We’ve all gone through those darn robocalls. Even though I try to block them on my phones, they still are on the increase. And for the few with an actual person on the other line, they get a dose from my new favorite weapon — the whistle I keep next to the phone.
I immediately say to the caller/solicitor — move the phone from your ear — and then I blow the whistle — a shrill very loud whistle. At least it gives me a way to fight back.
On another note, I have been in this business for almost 30 years now. I started on my own — an outside agent when it was looked down on, from brick and mortar people.
I had no mentor in the beginning, and had to learn everything on mine own. I took a CLIA seminar, and complained that the instructor didn’t know anything. His session said we have to learn to be whores in this business — otherwise we wouldn’t succeed. After my complaint about him, he didn’t teach another class — Poof, gone that very day.
The next eye opener, were the card mills. Too many people dished out $495 in order to get a CLIA card and to travel at an agent’s rate. Remember when Princess cruises were $20 a day for travel agents!!!
So many of these fake travel agents booked hotel rooms that one major chain stopped taking bookings at agent rates. If you wanted to stay there, you had to be a specialist — take a series of online tests and pass. Now, they make you take the classes more often. Once a specialist is not always a specialist. You have to keep on specializing??? in order to be get an agent rate.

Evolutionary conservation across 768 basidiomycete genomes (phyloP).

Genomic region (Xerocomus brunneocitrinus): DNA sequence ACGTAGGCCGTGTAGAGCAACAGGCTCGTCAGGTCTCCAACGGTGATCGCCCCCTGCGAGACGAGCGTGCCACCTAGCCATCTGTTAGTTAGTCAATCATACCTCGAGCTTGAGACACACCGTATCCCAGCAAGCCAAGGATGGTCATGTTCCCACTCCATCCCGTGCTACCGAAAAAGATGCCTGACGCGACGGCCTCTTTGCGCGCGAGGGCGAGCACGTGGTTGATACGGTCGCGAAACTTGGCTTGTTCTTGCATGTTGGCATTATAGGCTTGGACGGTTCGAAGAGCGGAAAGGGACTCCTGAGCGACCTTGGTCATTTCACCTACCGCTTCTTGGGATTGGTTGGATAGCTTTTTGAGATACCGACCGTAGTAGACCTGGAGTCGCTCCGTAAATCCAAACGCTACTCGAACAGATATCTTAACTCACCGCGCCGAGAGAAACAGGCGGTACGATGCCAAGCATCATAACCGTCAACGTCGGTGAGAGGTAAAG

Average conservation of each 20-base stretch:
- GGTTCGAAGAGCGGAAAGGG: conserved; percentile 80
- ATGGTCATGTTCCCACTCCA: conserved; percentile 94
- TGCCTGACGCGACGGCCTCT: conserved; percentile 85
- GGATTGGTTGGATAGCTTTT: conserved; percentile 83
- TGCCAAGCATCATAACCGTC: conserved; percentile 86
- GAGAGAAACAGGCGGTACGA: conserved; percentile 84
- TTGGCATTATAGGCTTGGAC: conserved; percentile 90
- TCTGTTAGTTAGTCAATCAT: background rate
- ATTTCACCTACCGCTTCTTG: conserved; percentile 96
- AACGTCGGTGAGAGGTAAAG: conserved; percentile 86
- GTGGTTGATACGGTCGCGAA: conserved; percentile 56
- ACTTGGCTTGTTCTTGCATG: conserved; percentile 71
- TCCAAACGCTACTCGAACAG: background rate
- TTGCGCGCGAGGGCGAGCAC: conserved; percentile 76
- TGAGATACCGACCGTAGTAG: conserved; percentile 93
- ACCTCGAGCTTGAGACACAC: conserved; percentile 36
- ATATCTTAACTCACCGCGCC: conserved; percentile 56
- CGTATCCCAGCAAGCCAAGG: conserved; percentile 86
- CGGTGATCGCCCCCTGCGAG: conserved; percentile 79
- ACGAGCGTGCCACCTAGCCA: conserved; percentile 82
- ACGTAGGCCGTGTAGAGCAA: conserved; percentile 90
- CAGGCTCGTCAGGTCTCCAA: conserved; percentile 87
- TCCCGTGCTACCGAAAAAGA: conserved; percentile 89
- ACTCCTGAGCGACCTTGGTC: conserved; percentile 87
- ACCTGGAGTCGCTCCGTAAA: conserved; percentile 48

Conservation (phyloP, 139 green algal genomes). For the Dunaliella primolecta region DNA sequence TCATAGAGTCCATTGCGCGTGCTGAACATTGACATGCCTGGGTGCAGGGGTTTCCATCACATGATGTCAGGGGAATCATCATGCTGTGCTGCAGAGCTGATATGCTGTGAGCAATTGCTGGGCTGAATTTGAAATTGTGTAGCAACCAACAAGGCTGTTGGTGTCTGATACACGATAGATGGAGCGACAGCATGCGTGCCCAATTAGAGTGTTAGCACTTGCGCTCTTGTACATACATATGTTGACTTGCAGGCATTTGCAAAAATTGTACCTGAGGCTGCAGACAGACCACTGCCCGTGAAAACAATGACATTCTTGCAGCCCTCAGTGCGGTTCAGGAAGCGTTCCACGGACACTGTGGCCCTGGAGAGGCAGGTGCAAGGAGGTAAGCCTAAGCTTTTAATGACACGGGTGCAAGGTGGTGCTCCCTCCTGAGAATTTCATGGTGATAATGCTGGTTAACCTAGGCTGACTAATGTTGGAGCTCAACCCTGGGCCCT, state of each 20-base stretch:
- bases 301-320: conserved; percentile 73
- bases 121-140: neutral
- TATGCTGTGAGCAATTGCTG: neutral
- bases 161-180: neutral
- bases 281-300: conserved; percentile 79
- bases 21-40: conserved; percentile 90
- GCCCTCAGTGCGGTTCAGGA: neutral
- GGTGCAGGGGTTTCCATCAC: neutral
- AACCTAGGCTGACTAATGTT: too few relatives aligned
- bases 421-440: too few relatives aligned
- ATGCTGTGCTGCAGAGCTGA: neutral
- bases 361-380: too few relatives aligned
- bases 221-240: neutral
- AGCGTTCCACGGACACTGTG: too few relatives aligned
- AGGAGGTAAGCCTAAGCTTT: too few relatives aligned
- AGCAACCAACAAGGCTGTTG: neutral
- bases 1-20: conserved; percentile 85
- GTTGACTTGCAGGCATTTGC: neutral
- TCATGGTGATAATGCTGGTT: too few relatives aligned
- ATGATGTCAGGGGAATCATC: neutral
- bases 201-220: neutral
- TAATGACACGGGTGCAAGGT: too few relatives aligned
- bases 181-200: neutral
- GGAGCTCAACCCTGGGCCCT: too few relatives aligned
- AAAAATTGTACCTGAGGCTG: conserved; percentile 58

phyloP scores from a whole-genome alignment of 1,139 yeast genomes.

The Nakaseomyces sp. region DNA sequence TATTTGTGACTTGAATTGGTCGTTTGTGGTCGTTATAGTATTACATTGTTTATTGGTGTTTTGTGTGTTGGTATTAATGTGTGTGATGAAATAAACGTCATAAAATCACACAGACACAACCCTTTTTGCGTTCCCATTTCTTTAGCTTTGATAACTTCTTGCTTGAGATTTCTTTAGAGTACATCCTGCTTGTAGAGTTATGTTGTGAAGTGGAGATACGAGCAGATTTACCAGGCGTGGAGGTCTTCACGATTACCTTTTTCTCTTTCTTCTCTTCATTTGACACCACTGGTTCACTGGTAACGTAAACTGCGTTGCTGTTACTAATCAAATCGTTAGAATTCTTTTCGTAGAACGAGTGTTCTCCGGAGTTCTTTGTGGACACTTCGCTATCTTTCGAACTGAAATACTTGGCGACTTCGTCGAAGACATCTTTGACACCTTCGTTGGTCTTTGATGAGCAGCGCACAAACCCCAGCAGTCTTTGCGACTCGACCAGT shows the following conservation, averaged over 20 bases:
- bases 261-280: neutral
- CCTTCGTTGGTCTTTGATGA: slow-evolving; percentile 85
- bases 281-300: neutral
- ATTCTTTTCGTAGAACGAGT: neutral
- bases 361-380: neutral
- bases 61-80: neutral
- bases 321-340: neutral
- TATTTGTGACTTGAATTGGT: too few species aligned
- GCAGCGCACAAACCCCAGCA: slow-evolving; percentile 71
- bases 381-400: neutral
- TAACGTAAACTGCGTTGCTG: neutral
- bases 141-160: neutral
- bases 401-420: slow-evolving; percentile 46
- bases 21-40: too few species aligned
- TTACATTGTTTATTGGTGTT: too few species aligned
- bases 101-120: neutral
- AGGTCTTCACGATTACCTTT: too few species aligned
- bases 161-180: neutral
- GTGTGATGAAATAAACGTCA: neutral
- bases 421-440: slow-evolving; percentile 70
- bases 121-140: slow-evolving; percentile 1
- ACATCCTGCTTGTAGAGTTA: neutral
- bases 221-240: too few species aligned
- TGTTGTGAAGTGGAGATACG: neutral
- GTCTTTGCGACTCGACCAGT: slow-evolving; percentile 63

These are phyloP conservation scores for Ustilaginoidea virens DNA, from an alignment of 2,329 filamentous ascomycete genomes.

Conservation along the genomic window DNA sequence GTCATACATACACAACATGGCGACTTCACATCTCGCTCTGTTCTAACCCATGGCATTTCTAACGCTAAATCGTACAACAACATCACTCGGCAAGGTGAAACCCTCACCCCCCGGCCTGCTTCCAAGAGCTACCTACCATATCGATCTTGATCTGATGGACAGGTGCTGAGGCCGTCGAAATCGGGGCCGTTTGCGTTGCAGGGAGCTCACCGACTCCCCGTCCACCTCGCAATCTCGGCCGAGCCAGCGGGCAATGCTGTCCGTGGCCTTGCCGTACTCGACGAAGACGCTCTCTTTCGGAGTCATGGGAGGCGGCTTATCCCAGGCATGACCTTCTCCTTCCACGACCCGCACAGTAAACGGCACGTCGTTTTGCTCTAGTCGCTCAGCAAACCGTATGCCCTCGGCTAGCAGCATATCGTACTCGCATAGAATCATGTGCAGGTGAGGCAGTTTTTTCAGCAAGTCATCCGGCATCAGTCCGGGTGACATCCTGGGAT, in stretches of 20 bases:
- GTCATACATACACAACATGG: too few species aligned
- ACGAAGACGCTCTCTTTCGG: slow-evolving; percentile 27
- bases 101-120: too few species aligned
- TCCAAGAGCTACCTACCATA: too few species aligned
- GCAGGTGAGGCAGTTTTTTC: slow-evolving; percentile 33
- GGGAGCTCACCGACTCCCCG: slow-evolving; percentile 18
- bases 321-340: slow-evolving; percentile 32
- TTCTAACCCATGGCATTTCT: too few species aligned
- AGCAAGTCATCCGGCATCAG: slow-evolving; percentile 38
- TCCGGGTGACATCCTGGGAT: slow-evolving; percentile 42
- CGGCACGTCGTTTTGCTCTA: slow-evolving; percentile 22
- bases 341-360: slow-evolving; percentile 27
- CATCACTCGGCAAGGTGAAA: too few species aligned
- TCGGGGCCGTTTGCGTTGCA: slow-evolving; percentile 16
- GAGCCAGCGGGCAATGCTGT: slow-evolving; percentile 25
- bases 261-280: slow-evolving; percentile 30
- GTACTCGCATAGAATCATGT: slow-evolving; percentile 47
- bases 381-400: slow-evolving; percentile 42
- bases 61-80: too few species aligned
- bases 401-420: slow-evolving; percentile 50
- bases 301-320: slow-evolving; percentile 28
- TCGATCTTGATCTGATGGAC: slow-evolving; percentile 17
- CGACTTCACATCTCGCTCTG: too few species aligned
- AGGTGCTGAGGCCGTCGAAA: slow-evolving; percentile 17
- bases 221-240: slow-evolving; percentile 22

I interviewed a fellow who sold those $495 packages, and asked what kind of training did he provide to new incoming agents–to–be. He said they can go online and read about the suppliers and take their tests. I suggested he have training en masse, a couple times a year. His response was — that costs money, and as long as I get the $495, I’ve done my job — I don’t owe them anything more.
Today, we all get a certain percentage of spam. And having multiple E-mail addresses, I get a lot of repetition, and it is time consuming to go through them, and I know I will get carpal tunnel syndrome from hitting that delete button.
I will say they are becoming more creative, and I don’t know how I get on some of these lists. Like the one that has a very similar name to one of my suppliers. The difference is that the spam has added the word “the” to the title.
The focus is they sell their/training to teach you how to become successful as a travel writer or travel photographer. All you really need is the desire to travel, a computer, hopefully a dictionary, and a camera — any kind. They don’t sell that yet.